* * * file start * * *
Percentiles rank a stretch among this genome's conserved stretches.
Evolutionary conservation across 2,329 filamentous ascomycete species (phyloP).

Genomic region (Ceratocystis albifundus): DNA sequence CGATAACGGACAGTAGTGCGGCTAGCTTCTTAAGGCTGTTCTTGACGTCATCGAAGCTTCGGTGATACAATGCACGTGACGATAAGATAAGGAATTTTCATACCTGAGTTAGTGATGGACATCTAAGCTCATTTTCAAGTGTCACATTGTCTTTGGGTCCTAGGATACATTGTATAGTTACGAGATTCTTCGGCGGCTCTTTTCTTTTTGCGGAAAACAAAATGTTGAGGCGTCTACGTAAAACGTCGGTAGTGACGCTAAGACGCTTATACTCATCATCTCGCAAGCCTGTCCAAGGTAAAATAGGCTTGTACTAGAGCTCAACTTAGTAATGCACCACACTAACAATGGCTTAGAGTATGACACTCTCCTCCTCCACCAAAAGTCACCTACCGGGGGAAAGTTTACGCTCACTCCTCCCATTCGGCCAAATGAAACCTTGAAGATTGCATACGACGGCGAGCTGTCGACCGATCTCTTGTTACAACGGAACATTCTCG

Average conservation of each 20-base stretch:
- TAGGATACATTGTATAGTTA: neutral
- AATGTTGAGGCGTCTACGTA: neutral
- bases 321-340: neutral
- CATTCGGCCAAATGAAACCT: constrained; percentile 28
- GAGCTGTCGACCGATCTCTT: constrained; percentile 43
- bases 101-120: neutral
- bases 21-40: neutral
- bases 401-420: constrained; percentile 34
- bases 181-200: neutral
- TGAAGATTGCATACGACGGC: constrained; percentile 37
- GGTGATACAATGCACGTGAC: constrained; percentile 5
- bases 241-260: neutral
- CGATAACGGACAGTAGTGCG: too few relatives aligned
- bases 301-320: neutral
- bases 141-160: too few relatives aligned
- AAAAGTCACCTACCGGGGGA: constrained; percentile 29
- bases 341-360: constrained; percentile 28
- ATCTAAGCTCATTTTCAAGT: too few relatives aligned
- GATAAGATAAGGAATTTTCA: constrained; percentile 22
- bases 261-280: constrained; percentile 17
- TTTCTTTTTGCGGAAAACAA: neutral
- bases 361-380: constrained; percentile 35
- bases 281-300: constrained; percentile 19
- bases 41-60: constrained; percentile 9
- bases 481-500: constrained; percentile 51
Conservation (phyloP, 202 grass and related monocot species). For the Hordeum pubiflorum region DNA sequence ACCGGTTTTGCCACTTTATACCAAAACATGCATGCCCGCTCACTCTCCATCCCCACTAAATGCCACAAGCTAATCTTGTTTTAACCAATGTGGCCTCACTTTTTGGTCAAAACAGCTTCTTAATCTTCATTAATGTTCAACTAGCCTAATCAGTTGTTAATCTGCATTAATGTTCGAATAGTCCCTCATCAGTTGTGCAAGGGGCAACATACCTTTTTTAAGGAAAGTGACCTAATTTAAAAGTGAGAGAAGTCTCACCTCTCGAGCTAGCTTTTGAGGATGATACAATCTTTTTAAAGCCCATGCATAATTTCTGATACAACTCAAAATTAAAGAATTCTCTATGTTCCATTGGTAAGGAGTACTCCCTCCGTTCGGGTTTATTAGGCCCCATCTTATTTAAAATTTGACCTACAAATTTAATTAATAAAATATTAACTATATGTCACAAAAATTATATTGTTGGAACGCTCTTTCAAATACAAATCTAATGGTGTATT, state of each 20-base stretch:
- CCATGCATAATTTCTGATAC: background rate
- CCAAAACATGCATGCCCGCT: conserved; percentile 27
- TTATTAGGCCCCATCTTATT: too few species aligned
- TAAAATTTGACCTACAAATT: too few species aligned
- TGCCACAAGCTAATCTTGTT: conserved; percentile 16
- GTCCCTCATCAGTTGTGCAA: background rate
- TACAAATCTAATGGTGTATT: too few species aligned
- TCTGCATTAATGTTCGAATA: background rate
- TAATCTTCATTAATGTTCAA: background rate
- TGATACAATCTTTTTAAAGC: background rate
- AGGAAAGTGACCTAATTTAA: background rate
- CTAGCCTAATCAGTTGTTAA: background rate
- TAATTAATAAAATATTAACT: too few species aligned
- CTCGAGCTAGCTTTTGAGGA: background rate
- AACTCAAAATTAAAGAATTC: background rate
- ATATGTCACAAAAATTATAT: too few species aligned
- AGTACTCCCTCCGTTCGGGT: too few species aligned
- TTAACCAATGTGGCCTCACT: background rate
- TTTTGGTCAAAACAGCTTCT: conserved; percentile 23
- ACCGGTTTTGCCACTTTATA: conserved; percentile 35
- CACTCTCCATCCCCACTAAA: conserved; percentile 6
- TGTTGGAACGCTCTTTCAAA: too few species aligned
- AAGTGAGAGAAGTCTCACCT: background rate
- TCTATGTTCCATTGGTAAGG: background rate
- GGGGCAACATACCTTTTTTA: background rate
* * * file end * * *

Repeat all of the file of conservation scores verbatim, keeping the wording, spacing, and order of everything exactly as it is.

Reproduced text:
Percentiles rank a stretch among this genome's conserved stretches.
Evolutionary conservation across 2,329 filamentous ascomycete species (phyloP).

Genomic region (Ceratocystis albifundus): DNA sequence CGATAACGGACAGTAGTGCGGCTAGCTTCTTAAGGCTGTTCTTGACGTCATCGAAGCTTCGGTGATACAATGCACGTGACGATAAGATAAGGAATTTTCATACCTGAGTTAGTGATGGACATCTAAGCTCATTTTCAAGTGTCACATTGTCTTTGGGTCCTAGGATACATTGTATAGTTACGAGATTCTTCGGCGGCTCTTTTCTTTTTGCGGAAAACAAAATGTTGAGGCGTCTACGTAAAACGTCGGTAGTGACGCTAAGACGCTTATACTCATCATCTCGCAAGCCTGTCCAAGGTAAAATAGGCTTGTACTAGAGCTCAACTTAGTAATGCACCACACTAACAATGGCTTAGAGTATGACACTCTCCTCCTCCACCAAAAGTCACCTACCGGGGGAAAGTTTACGCTCACTCCTCCCATTCGGCCAAATGAAACCTTGAAGATTGCATACGACGGCGAGCTGTCGACCGATCTCTTGTTACAACGGAACATTCTCG

Average conservation of each 20-base stretch:
- TAGGATACATTGTATAGTTA: neutral
- AATGTTGAGGCGTCTACGTA: neutral
- bases 321-340: neutral
- CATTCGGCCAAATGAAACCT: constrained; percentile 28
- GAGCTGTCGACCGATCTCTT: constrained; percentile 43
- bases 101-120: neutral
- bases 21-40: neutral
- bases 401-420: constrained; percentile 34
- bases 181-200: neutral
- TGAAGATTGCATACGACGGC: constrained; percentile 37
- GGTGATACAATGCACGTGAC: constrained; percentile 5
- bases 241-260: neutral
- CGATAACGGACAGTAGTGCG: too few relatives aligned
- bases 301-320: neutral
- bases 141-160: too few relatives aligned
- AAAAGTCACCTACCGGGGGA: constrained; percentile 29
- bases 341-360: constrained; percentile 28
- ATCTAAGCTCATTTTCAAGT: too few relatives aligned
- GATAAGATAAGGAATTTTCA: constrained; percentile 22
- bases 261-280: constrained; percentile 17
- TTTCTTTTTGCGGAAAACAA: neutral
- bases 361-380: constrained; percentile 35
- bases 281-300: constrained; percentile 19
- bases 41-60: constrained; percentile 9
- bases 481-500: constrained; percentile 51
Conservation (phyloP, 202 grass and related monocot species). For the Hordeum pubiflorum region DNA sequence ACCGGTTTTGCCACTTTATACCAAAACATGCATGCCCGCTCACTCTCCATCCCCACTAAATGCCACAAGCTAATCTTGTTTTAACCAATGTGGCCTCACTTTTTGGTCAAAACAGCTTCTTAATCTTCATTAATGTTCAACTAGCCTAATCAGTTGTTAATCTGCATTAATGTTCGAATAGTCCCTCATCAGTTGTGCAAGGGGCAACATACCTTTTTTAAGGAAAGTGACCTAATTTAAAAGTGAGAGAAGTCTCACCTCTCGAGCTAGCTTTTGAGGATGATACAATCTTTTTAAAGCCCATGCATAATTTCTGATACAACTCAAAATTAAAGAATTCTCTATGTTCCATTGGTAAGGAGTACTCCCTCCGTTCGGGTTTATTAGGCCCCATCTTATTTAAAATTTGACCTACAAATTTAATTAATAAAATATTAACTATATGTCACAAAAATTATATTGTTGGAACGCTCTTTCAAATACAAATCTAATGGTGTATT, state of each 20-base stretch:
- CCATGCATAATTTCTGATAC: background rate
- CCAAAACATGCATGCCCGCT: conserved; percentile 27
- TTATTAGGCCCCATCTTATT: too few species aligned
- TAAAATTTGACCTACAAATT: too few species aligned
- TGCCACAAGCTAATCTTGTT: conserved; percentile 16
- GTCCCTCATCAGTTGTGCAA: background rate
- TACAAATCTAATGGTGTATT: too few species aligned
- TCTGCATTAATGTTCGAATA: background rate
- TAATCTTCATTAATGTTCAA: background rate
- TGATACAATCTTTTTAAAGC: background rate
- AGGAAAGTGACCTAATTTAA: background rate
- CTAGCCTAATCAGTTGTTAA: background rate
- TAATTAATAAAATATTAACT: too few species aligned
- CTCGAGCTAGCTTTTGAGGA: background rate
- AACTCAAAATTAAAGAATTC: background rate
- ATATGTCACAAAAATTATAT: too few species aligned
- AGTACTCCCTCCGTTCGGGT: too few species aligned
- TTAACCAATGTGGCCTCACT: background rate
- TTTTGGTCAAAACAGCTTCT: conserved; percentile 23
- ACCGGTTTTGCCACTTTATA: conserved; percentile 35
- CACTCTCCATCCCCACTAAA: conserved; percentile 6
- TGTTGGAACGCTCTTTCAAA: too few species aligned
- AAGTGAGAGAAGTCTCACCT: background rate
- TCTATGTTCCATTGGTAAGG: background rate
- GGGGCAACATACCTTTTTTA: background rate